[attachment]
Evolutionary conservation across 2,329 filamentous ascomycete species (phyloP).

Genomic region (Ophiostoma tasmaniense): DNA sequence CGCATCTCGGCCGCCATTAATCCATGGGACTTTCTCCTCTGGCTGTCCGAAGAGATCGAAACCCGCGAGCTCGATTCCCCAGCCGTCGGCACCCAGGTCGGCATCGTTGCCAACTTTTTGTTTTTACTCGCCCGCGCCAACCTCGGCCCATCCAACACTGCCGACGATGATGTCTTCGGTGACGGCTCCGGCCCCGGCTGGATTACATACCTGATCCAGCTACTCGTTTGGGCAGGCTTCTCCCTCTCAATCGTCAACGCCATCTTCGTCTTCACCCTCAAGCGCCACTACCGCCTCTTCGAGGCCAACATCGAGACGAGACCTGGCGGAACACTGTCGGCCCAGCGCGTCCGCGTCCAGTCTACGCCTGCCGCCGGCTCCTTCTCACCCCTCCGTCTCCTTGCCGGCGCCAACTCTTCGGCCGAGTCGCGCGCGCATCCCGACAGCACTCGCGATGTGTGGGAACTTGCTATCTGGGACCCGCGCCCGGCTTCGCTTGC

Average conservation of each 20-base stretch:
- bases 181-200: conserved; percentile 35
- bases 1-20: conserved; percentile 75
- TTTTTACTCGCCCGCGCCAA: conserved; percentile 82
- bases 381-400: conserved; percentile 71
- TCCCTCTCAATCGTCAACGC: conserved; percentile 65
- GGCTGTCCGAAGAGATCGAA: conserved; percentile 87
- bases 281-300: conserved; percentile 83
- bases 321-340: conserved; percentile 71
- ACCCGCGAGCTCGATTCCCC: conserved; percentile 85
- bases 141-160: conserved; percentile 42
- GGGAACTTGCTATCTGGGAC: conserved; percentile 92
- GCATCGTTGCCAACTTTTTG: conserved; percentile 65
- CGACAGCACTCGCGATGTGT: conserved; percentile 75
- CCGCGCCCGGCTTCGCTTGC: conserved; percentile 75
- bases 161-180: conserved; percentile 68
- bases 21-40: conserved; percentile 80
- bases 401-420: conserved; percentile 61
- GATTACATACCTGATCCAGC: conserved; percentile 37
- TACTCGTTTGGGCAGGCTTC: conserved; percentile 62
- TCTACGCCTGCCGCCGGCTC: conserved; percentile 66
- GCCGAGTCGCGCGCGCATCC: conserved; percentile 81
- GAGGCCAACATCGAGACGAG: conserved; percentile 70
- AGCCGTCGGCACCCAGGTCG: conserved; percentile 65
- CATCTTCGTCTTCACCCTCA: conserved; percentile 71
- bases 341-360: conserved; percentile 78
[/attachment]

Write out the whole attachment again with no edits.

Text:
Evolutionary conservation across 2,329 filamentous ascomycete species (phyloP).

Genomic region (Ophiostoma tasmaniense): DNA sequence CGCATCTCGGCCGCCATTAATCCATGGGACTTTCTCCTCTGGCTGTCCGAAGAGATCGAAACCCGCGAGCTCGATTCCCCAGCCGTCGGCACCCAGGTCGGCATCGTTGCCAACTTTTTGTTTTTACTCGCCCGCGCCAACCTCGGCCCATCCAACACTGCCGACGATGATGTCTTCGGTGACGGCTCCGGCCCCGGCTGGATTACATACCTGATCCAGCTACTCGTTTGGGCAGGCTTCTCCCTCTCAATCGTCAACGCCATCTTCGTCTTCACCCTCAAGCGCCACTACCGCCTCTTCGAGGCCAACATCGAGACGAGACCTGGCGGAACACTGTCGGCCCAGCGCGTCCGCGTCCAGTCTACGCCTGCCGCCGGCTCCTTCTCACCCCTCCGTCTCCTTGCCGGCGCCAACTCTTCGGCCGAGTCGCGCGCGCATCCCGACAGCACTCGCGATGTGTGGGAACTTGCTATCTGGGACCCGCGCCCGGCTTCGCTTGC

Average conservation of each 20-base stretch:
- bases 181-200: conserved; percentile 35
- bases 1-20: conserved; percentile 75
- TTTTTACTCGCCCGCGCCAA: conserved; percentile 82
- bases 381-400: conserved; percentile 71
- TCCCTCTCAATCGTCAACGC: conserved; percentile 65
- GGCTGTCCGAAGAGATCGAA: conserved; percentile 87
- bases 281-300: conserved; percentile 83
- bases 321-340: conserved; percentile 71
- ACCCGCGAGCTCGATTCCCC: conserved; percentile 85
- bases 141-160: conserved; percentile 42
- GGGAACTTGCTATCTGGGAC: conserved; percentile 92
- GCATCGTTGCCAACTTTTTG: conserved; percentile 65
- CGACAGCACTCGCGATGTGT: conserved; percentile 75
- CCGCGCCCGGCTTCGCTTGC: conserved; percentile 75
- bases 161-180: conserved; percentile 68
- bases 21-40: conserved; percentile 80
- bases 401-420: conserved; percentile 61
- GATTACATACCTGATCCAGC: conserved; percentile 37
- TACTCGTTTGGGCAGGCTTC: conserved; percentile 62
- TCTACGCCTGCCGCCGGCTC: conserved; percentile 66
- GCCGAGTCGCGCGCGCATCC: conserved; percentile 81
- GAGGCCAACATCGAGACGAG: conserved; percentile 70
- AGCCGTCGGCACCCAGGTCG: conserved; percentile 65
- CATCTTCGTCTTCACCCTCA: conserved; percentile 71
- bases 341-360: conserved; percentile 78